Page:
The danger of toxic agents
He was one of the most sought-after agents in the country, a
dream agent, but shortly after signing with him I began calling him Agent Orange.
I've talked about this before, but I was just telling
someone about the agent who asked me to add a murder to The Orchard. It would
of course have been published as fiction. Just my life story—with a freakin' murder
tacked on. The truly amazing thing
is that I actually did it. I added a murder for this guy. But I quickly came to
my senses and had him withdraw the book from submission, fired (his word, not
mine) him, and tossed his murder idea. Not only tossed it, but stomped on it with both feet. Our final conversation was my unsuccessful attempt to get him to understand why his idea was such a bad one. He would not budge.
This illustrates the danger of toxic creative input.
I've had some good agents in my career, and I might work
with an agent again under the right circumstances, maybe even a previous agent,
but I love being able to write without someone dictating the direction my
stories should take in order to have a product that can be sold to a particular
editor the agent has courted.
How the agent thing works
Most agents, especially today, have lunch with editors, find
out what they're looking for, and tailor their writers to those luncheon discoveries.
This makes sense from the agent and editor perspective. Instead of blindly
submitting books, agents find out what editors are hungry for and deliver it,
but this leaves out so many good books that will never make it
into an editor's hands. And
if you submit to an agent who replies with a rejection, chances are that agent
simply doesn't have an editor on her list looking for your kind of story.
Simple as that. This is one of the reasons big-name agents are more successful.
They know more editors, have lunch with more editors, and have a larger list of
story wants. The other thing about agents? An agent who's been around a long
time, an agent who's friends with many editors, that agent has no desire to
blindly shop a book. His career has moved beyond what to him is paying dues.
The odds are against you in this game of feeding the hungry editor via the hungry agent
Say you tailor a project to an agent's
specifications—that agent has nothing to lose and everything to gain. But you,
on the other hand, might lose a year or two of writing and income while involved in this
common practice. I often wonder how many of these tailored books actually sell.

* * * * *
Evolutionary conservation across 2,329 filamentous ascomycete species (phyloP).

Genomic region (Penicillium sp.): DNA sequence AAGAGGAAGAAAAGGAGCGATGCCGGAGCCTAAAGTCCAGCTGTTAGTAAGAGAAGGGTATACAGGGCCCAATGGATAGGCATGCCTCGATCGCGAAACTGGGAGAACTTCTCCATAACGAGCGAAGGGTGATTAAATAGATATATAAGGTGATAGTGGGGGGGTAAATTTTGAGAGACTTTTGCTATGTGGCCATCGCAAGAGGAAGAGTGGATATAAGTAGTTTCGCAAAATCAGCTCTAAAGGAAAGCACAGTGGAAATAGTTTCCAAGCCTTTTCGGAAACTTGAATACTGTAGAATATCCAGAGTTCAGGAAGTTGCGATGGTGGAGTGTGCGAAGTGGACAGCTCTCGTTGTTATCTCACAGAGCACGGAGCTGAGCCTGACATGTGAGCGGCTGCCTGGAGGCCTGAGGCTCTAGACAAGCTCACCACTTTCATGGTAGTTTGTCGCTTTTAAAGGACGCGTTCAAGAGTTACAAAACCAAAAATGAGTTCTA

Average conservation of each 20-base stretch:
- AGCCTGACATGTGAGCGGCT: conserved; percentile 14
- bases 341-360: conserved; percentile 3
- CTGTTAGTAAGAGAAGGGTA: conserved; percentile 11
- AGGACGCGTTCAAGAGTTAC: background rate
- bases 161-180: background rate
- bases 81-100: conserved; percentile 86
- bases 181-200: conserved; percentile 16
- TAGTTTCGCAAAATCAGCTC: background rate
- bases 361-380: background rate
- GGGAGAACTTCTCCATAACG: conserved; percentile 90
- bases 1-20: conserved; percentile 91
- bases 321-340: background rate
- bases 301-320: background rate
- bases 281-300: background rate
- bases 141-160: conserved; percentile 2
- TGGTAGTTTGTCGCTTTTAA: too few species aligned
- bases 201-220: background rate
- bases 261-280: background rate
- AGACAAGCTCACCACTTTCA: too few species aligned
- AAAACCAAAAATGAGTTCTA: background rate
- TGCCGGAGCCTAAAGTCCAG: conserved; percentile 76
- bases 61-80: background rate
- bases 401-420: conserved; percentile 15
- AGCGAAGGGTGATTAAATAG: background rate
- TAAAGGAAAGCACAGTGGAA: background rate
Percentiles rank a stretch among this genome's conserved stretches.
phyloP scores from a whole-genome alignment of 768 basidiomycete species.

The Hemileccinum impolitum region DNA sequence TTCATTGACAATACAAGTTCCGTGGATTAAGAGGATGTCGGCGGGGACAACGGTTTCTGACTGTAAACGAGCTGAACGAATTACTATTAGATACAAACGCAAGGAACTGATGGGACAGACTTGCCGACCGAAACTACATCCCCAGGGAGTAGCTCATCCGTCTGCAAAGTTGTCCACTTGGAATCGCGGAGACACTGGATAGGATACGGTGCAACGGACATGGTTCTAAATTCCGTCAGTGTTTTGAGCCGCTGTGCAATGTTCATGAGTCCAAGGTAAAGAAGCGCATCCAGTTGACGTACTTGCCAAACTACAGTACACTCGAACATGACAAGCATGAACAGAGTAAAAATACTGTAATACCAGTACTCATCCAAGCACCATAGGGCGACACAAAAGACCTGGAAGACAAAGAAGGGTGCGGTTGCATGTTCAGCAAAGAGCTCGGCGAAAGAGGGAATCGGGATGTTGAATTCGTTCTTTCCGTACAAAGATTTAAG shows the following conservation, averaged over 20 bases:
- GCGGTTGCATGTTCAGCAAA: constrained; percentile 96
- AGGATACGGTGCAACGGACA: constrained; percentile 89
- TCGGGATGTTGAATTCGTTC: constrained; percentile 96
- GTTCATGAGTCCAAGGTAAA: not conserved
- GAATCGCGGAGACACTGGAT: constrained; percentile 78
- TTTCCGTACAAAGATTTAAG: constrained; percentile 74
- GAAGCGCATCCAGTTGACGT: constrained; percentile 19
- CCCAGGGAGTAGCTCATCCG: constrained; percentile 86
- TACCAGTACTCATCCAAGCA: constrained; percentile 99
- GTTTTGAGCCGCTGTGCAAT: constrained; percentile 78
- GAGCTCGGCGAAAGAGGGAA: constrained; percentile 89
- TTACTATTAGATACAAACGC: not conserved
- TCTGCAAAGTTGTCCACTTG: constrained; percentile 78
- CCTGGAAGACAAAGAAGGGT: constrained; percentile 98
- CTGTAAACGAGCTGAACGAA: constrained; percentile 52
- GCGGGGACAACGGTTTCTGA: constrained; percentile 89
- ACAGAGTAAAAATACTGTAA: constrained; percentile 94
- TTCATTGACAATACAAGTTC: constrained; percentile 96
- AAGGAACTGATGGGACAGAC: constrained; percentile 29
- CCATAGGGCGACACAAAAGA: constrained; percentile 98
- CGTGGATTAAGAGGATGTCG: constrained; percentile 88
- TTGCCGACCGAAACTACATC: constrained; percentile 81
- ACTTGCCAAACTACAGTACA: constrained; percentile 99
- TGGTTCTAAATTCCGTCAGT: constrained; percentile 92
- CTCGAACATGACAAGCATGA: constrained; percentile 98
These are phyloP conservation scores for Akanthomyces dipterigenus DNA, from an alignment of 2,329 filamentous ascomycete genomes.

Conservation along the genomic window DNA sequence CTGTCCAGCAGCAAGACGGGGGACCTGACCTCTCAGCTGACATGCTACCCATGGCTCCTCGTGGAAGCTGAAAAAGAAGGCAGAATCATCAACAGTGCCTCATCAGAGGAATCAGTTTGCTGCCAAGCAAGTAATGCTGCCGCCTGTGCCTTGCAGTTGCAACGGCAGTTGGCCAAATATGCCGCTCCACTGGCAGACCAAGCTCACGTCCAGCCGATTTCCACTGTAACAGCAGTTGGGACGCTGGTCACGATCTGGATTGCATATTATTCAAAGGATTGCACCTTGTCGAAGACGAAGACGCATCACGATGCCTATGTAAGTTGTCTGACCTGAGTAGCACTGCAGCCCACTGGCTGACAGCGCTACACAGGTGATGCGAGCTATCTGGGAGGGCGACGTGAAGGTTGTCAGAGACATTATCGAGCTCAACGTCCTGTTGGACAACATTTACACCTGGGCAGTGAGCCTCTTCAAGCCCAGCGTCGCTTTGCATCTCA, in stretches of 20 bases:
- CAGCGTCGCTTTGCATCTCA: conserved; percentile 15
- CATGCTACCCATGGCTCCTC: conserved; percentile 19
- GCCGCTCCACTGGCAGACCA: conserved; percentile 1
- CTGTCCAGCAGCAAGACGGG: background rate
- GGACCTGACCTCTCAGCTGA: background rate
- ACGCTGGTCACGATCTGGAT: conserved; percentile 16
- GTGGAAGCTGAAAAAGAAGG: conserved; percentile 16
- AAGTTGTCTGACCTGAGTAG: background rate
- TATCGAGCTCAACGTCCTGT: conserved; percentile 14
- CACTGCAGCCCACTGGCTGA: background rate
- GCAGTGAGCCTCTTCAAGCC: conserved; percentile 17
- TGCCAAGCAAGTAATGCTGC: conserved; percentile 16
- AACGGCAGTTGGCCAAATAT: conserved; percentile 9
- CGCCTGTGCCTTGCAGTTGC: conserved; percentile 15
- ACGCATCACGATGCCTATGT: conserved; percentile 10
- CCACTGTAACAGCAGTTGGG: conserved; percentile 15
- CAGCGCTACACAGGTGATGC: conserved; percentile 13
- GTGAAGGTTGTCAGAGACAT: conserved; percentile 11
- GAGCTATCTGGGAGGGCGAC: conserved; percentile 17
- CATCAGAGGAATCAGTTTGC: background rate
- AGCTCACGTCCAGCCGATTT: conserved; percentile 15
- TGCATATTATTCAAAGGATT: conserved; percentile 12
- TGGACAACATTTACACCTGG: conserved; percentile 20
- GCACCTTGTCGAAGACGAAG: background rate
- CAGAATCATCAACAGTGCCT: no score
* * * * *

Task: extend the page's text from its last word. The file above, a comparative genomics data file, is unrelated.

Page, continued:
Like the percentage. I'm guessing it's small. Five percent? Fewer than that? Two percent? One? And
when the dust clears, when the rejections finally come back, the agent has two
hundred other writers to pull from, and those writers are all getting the exact
same spiel…but you only have yourself and the years you just wasted.
But back to the murder thing
At that time I was one of the walking wounded after being dumped—that might be too strong a word, but I can't think of anything else, so
let's say dumped—by an agent I'd had for twenty years who had no interest in
submitting my memoir. Numbing blow. My self-worth as a writer dropped to
basement level, and my confidence was shaken to my bones. I didn't trust anything I thought or
felt at this point, and I was desperate for guidance.
Enter hotshot dream
At the lowest
and most vulnerable point of my career.
Why in the bloody hell would I agree to representation by
someone who told me to add a murder to my memoir? Looking at this with a
logical mind, it makes absolutely no sense, and it's scary to think I did what
he told me to do. That still freaks me out, and now I kind of understand how
the brain goes to such a weird place, and how people succumb to things like
Stockholm syndrome and cults and weirdasses like Jim Jones. When we are in that
state of having no faith in ourselves, of no longer trusting ourselves, it
happens. When someone powerful comes along and begins talking with 100% conviction,
we listen because we are lost and are no longer listening to our own voice. We
don't even know where our own voice has gone.
I've not given up on agents, because, like I said, I've had
a good one or two, but I'm working hard to get myself to a place where I no
longer need an agent (by self-publishing and signing with houses that don't require agented submissions) because it's too easy to stop listening to my own voice
when it comes to my art.
Not listening to yourself is where shitty books come
from. And shitty music. Creativity is a wonderful mystery, and
when someone else steps into that mystery it's no longer a mystery, it's a
yourself. Don't off yourself with
Kool-Aid. Don't add a murder to your memoir.